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Bush Aides Deployed to Help GOP

The Nation

Critics say White House has gone too far in using many of its top officials to stump for candidates.

November 02, 2002|Edwin Chen | Times Staff Writer

WASHINGTON -- When Energy Secretary Spencer Abraham campaigned recently for Republican candidates in Michigan, no one was surprised. Before joining the Bush administration, he represented that state in the U.S. Senate. But this weekend, Abraham will be stumping in Florida instead.

Why there? The Sunshine State is full of "snowbirds" from Michigan -- retirees fed up with the rugged winters of the Great Lakes region.

Abraham's 11th-hour deployment is just one example of how the White House has left little to chance in Campaign '02, with control of a closely divided Congress at stake.

Led by President Bush, the administration has pulled out all the stops in an attempt to win critical House and Senate seats.

During the last year, First Lady Laura Bush and Lynne Cheney, wife of Vice President Dick Cheney, also have been pressed into campaign duty, along with most Cabinet officers.

And in a twist, some senior West Wing staff members have entered the fray, attending fund-raisers and other political events to promote GOP candidates from one end of the country to the other.

In the Clinton years, an occasional senior White House aide was asked to speak at political gatherings in Washington, but there was no systematic effort to have such aides travel the country, according to Joe Lockhart, who served as Clinton's press secretary in his second term.

"It's fair to say that no White House has ever been so totally mobilized for a midterm election," said Larry J. Sabato, a University of Virginia political analyst. "Every single asset ... has been targeted and deployed to maximum effect."

Some of the White House aides have been pressed into campaign duty because they possess what White House communication director Dan Bartlett called "star power." These include Mary Matalin, Vice President Cheney's counselor, and White House Chief of Staff Andrew H. Card Jr. Another frequent campaigner has been Karen P. Hughes, who quit as Bush's counselor last summer but remains a presidential confidant and frequent West Wing visitor.

Even Bush's parents have gotten into the act. Former President Bush and his wife, Barbara, have made frequent appearances for the reelection campaign of their son, Florida Gov. Jeb Bush. They also have promoted many other GOP candidates throughout the country.

In more than 130 appearances this year, President Bush has raised in excess of $140 million -- long ago surpassing the $35 million President Clinton raised for Democrats in the first midterm election campaign of his presidency. Cheney has raised at least $22 million more.

The two are scheduled to campaign right up to election day. In a final burst, Bush's schedule has him visiting 15 states and 17 cities between Thursday and Tuesday.

Although critics acknowledge that presidents, as titular heads of their party, are expected to campaign, some say the Bush administration has gone too far.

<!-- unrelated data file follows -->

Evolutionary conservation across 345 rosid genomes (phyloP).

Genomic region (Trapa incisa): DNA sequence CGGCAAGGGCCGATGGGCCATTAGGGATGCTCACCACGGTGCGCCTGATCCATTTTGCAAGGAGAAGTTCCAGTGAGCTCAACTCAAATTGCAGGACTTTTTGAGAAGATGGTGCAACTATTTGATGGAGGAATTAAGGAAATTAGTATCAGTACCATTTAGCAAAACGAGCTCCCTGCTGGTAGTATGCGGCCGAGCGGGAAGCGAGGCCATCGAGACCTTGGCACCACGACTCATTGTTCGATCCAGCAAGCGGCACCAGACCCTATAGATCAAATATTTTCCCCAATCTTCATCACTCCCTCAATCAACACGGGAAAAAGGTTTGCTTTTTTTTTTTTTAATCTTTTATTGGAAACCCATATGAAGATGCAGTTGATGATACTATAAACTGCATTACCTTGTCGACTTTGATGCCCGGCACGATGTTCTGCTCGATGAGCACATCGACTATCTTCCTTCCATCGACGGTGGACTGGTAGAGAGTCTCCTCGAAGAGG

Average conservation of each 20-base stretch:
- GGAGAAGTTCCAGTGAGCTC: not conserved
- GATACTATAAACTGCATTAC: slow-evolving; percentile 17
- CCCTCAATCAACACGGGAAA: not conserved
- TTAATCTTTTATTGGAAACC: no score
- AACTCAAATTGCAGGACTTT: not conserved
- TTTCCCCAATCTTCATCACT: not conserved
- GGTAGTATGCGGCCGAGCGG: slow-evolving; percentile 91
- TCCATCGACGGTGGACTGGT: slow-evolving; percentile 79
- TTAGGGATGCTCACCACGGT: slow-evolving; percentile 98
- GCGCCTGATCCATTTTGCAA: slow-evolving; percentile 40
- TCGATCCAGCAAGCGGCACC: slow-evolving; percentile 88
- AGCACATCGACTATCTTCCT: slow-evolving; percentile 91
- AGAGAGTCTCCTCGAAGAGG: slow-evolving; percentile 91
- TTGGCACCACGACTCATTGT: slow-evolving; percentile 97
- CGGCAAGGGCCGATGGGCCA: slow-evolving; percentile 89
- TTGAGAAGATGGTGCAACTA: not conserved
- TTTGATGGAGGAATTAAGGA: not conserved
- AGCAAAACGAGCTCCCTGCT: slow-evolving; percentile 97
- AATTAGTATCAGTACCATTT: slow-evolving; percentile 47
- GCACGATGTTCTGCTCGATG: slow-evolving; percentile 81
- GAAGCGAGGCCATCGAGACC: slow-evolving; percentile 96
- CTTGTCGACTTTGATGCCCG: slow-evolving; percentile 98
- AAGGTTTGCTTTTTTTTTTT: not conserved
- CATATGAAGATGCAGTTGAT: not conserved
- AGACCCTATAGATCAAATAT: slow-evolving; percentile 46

"What this president and this White House have done is taken this role of chief party politician and big money fund-raiser to inappropriate extremes," said Fred Wertheimer, president of Democracy 21, a nonpartisan group that promotes campaign finance reform.

But Bartlett dismissed such concerns.

"Precedent-wise, I don't believe it's unusual," he said. "Administration officials in the past have participated in the election process. It's not only appropriate but expected."

Hughes, Matalin and Card declined to comment about their campaigning, as did Karl Rove, the chief White House political strategist.

Press Secretary Ari Fleischer said that whenever White House personnel or other administration officials engage in political activities, their expenses are paid by campaign funds, based on an established formula.

Hughes, now paid as a consultant by the Republican National Committee, has campaigned for candidates not only in her home state of Texas but in Colorado, Iowa, Minnesota, North Dakota and Hawaii. She also participated, along with Labor Secretary Elaine Chao, in a "Women for Talent" event in Missouri to promote James M. Talent, who is running for the Senate against Democratic incumbent Jean Carnahan.

Card has campaigned in Michigan, New Hampshire, Maine, his home state of Massachusetts and South Carolina, where he remains known because he attended college there. Card also has spoken at fund-raisers in Washington.

Among White House staffers, Matalin has been perhaps the most peripatetic, appearing at more than a dozen events.

Probably no Republican has benefited more from the administration's efforts than Jeb Bush, who is in a tight race with Democrat Bill McBride.

Records show that the president has attended four political events in Florida and is scheduled to appear with his brother again today in Tampa. Cheney has appeared at five campaign events in the state and Cabinet secretaries stumped for the governor at least eight times. The elder Bushes have appeared on Jeb's behalf more than half a dozen times.

The former president also has campaigned for candidates in Iowa, Missouri, Kansas, Maine, Michigan and Texas.

Until now, Laura Bush had made about half a dozen campaign appearances, most recently Wednesday night for Rep. Constance A. Morella (R-Md.), a top Democratic target in Tuesday's vote.

In these final days, Mrs. Bush too will barnstorm the country for Republicans. On Friday night, she spoke at a dinner in North Carolina for Senate candidate Elizabeth Hanford Dole. On Saturday, Mrs. Bush will be in New Hampshire, Iowa, Minnesota and South Dakota.

Mrs. Cheney will have appeared at a dozen or more campaign events by election day, according to her office.

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